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Am J Gastroenterol. 2017 Jan;112(1):152-162. doi: 10.1038/ajg.2016.503. Epub 2016 Nov 15.

Internet-Delivered Cognitive Behavior Therapy for Adolescents With Irritable Bowel Syndrome: A Randomized Controlled Trial.

Author information

1
Department of Clinical Neuroscience, Division of Psychology, Karolinska Institutet, Stockholm, Sweden.
2
Stockholm Health Care Services, Stockholm County Council, Stockholm, Sweden.
3
Department of Medicine Solna, Karolinska Institutet, Stockholm, Sweden.
4
Department of Pediatric Gastroenterology and Nutrition, Sachs' Children's Hospital, Stockholm, Sweden.
5
Department of Pediatric Gastroenterology and Nutrition, Emma Children's Hospital/Academic Medical Centre, Amsterdam, The Netherlands.
6
Unit of Biostatistics, Institute of Environmental Medicine, Karolinska Institutet, Stockholm, Sweden.
7
Department of Clinical Neuroscience, Osher Centre for Integrative Medicine, Karolinska Institutet, Stockholm, Sweden.
8
Centre for Psychiatry Research, Department of Clinical Neuroscience, Karolinska Institutet, Stockholm, Sweden.
9
Department of Internal Medicine & Clinical Nutrition, Sahlgrenska Academy, University of Gothenburg, Gothenburg, Sweden.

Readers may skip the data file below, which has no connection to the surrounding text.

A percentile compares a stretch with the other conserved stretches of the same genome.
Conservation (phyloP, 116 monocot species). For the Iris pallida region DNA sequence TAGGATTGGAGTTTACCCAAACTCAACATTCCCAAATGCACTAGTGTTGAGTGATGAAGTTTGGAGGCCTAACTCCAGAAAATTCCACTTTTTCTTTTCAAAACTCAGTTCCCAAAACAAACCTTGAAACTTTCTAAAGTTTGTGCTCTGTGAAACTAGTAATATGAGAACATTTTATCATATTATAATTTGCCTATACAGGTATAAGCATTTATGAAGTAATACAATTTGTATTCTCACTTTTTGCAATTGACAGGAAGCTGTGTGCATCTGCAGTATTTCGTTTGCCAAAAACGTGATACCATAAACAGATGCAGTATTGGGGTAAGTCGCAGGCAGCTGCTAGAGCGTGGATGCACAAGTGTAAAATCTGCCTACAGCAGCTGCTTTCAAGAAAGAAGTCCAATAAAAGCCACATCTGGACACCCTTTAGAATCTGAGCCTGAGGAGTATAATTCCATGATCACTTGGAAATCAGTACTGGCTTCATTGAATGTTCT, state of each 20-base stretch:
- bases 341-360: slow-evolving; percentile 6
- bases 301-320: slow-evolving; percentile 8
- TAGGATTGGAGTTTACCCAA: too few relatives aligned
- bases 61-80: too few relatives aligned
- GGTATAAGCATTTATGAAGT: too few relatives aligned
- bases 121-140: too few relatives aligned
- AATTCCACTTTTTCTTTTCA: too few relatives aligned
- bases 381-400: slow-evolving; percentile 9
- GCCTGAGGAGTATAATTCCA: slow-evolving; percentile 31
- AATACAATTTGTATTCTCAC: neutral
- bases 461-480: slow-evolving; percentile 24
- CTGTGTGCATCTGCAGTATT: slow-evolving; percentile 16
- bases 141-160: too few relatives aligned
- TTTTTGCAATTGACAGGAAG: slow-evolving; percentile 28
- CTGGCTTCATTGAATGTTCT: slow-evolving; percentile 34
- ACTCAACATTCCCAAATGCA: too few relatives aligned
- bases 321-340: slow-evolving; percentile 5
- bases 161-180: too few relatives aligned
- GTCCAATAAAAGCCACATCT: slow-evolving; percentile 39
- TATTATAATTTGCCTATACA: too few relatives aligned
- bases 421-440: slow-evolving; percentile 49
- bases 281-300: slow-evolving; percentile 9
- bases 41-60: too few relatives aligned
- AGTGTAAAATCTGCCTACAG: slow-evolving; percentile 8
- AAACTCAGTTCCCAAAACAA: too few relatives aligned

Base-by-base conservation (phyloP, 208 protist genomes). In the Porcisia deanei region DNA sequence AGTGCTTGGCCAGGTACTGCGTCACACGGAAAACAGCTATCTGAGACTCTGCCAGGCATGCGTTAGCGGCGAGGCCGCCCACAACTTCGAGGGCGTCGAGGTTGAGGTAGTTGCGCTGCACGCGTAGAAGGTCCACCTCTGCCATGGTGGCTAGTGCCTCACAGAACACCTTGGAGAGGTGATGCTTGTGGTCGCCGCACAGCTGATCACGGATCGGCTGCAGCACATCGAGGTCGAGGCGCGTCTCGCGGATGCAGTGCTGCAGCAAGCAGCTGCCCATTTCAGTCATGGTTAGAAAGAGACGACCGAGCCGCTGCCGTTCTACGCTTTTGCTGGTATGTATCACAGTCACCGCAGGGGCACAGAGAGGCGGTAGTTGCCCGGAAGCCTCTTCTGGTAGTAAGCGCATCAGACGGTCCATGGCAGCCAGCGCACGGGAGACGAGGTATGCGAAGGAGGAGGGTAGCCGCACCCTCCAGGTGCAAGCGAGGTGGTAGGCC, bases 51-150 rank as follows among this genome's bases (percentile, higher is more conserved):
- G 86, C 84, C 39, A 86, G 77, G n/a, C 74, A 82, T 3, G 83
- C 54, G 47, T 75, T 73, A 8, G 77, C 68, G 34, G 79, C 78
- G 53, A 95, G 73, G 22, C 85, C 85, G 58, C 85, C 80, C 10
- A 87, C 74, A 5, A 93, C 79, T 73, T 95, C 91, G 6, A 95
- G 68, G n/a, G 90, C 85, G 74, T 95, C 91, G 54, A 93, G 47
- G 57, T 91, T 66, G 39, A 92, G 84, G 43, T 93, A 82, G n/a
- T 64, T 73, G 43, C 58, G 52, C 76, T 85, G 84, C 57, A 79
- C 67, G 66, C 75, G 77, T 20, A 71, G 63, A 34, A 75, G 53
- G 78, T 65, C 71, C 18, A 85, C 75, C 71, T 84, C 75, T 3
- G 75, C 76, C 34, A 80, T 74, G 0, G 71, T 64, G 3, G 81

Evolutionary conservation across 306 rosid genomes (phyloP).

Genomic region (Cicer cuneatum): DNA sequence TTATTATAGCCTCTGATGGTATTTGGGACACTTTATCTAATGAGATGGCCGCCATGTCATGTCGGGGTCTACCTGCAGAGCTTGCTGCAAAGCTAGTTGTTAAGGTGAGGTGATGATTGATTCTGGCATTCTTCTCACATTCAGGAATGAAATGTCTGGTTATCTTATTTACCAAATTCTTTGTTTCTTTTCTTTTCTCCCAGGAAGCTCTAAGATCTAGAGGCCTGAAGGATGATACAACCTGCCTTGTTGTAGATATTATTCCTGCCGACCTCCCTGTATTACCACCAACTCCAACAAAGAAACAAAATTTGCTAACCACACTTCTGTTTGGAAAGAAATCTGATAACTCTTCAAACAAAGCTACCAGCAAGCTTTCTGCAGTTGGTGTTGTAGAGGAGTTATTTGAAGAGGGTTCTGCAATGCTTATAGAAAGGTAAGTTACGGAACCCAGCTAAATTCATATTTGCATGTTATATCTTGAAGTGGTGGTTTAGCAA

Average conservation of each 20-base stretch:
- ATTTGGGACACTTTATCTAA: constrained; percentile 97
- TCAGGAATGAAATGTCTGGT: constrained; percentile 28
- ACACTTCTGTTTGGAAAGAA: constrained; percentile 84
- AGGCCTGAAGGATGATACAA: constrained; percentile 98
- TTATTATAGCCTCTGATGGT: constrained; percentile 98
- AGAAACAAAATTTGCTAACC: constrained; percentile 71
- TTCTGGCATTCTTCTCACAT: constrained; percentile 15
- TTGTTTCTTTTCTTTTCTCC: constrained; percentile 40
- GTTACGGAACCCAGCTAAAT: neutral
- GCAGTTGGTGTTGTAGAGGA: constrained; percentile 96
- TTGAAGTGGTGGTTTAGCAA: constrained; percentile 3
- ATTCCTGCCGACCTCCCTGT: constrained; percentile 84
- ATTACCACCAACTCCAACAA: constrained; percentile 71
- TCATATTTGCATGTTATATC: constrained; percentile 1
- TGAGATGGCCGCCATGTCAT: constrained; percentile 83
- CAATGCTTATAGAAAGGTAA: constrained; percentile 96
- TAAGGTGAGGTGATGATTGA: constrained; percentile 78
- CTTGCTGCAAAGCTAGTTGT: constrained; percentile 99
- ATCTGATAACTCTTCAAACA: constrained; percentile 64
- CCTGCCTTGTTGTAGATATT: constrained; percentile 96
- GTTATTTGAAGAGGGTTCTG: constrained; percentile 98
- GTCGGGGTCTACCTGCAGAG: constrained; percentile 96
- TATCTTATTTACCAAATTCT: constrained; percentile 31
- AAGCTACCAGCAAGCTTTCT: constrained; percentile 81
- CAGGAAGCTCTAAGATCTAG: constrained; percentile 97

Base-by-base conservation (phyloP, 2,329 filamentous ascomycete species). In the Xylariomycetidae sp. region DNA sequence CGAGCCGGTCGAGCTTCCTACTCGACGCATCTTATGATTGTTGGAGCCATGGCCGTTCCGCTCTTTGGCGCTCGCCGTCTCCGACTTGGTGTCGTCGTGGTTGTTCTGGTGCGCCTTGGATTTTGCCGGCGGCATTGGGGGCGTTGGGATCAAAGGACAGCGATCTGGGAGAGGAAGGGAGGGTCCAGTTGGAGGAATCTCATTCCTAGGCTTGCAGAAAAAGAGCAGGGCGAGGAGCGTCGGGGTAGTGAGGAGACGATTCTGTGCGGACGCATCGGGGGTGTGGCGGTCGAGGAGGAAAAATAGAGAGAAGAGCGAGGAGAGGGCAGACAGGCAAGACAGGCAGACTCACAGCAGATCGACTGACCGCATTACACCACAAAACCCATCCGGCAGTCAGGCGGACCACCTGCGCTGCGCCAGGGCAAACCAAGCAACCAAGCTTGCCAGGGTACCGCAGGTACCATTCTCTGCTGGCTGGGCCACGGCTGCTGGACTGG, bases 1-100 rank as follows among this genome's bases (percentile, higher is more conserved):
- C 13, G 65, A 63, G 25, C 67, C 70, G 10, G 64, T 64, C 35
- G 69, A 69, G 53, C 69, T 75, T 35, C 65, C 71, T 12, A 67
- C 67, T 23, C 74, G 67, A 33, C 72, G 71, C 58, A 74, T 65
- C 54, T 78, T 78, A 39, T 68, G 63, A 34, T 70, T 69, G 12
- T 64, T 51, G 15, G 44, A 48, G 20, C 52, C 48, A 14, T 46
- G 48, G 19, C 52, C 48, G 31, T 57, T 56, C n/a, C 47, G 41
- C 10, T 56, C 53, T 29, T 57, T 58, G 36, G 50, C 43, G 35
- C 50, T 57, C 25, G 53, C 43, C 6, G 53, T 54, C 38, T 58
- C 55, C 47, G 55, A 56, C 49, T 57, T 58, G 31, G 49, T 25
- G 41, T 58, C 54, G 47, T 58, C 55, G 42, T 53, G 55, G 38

10
Center for Functional GI and Motility Disorders, University of North Carolina, Chapel Hill, North Carolina, USA.

Abstract

OBJECTIVES:

Few treatments have been able to effectively manage pediatric irritable bowel syndrome (IBS). Internet-delivered cognitive behavior therapy (Internet-CBT) based on exposure for abdominal symptoms is effective for adult IBS. The objective of this study was to evaluate the efficacy of Internet-CBT based on behavioral exposure for adolescents with IBS.

METHODS:

Adolescents with IBS fulfilling the Rome III criteria were randomized to either Internet-CBT or a wait-list control. The Internet-CBT was a 10-week intervention where the main component was exposure to IBS symptoms by reduction of avoidance of abdominal symptoms and instead stepwise provocation of symptoms. The primary outcome was total score on Gastrointestinal Symptoms Rating Scale for IBS (GSRS-IBS). Secondary outcomes included adolescent- and parent-rated quality of life and parent-rated gastrointestinal symptoms. Difference between groups was assessed from pretreatment to posttreatment and the Internet-CBT group was also evaluated at 6 months after treatment completion.

RESULTS:

A total of 101 adolescents with IBS (13-17 years of age) were included in this study. Dropout rates were low (6%) and all randomized patients were included in intent-to-treat analyses based on mixed effects models. Analyses showed a significant larger pretreatment to posttreatment change on the primary outcome GSRS-IBS (B=-6.42, P=0.006, effect size Cohen's d=0.45, 95% confidence interval (0.12, 0.77)) and on almost all secondary outcomes for the Internet-CBT group compared with the control group. After 6 months, the results were stable or significantly improved.

CONCLUSIONS:

Internet-CBT based on exposure exercises for adolescents with IBS can effectively improve gastrointestinal symptoms and quality of life.

PMID:
27845338
DOI:
10.1038/ajg.2016.503
[Indexed for MEDLINE]

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